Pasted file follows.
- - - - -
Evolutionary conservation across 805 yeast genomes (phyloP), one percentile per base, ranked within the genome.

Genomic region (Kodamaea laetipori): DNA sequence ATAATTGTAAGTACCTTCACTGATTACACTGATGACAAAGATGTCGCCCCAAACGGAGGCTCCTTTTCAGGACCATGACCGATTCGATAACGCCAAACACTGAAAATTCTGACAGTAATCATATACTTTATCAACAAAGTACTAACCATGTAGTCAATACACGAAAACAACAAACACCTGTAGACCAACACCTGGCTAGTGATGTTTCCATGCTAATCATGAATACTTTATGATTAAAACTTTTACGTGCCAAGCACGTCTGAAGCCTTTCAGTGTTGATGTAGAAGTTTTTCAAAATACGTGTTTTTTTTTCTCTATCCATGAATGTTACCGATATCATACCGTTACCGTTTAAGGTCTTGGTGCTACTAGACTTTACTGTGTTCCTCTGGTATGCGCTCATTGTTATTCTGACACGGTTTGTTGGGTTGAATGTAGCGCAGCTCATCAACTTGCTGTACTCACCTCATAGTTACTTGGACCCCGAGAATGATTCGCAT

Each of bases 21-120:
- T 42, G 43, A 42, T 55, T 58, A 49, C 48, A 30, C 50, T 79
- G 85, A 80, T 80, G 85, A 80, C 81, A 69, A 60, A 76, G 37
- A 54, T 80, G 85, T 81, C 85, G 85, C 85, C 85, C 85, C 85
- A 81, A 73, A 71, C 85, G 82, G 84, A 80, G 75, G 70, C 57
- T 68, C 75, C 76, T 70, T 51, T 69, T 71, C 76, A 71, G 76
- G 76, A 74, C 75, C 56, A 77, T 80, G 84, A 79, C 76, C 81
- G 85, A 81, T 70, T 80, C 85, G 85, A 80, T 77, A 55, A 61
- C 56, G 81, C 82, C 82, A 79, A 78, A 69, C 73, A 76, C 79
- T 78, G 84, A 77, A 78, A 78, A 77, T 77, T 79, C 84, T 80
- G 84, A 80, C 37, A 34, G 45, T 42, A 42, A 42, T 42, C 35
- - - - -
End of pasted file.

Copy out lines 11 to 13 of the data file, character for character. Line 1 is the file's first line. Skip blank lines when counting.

- C 56, G 81, C 82, C 82, A 79, A 78, A 69, C 73, A 76, C 79
- T 78, G 84, A 77, A 78, A 78, A 77, T 77, T 79, C 84, T 80
- G 84, A 80, C 37, A 34, G 45, T 42, A 42, A 42, T 42, C 35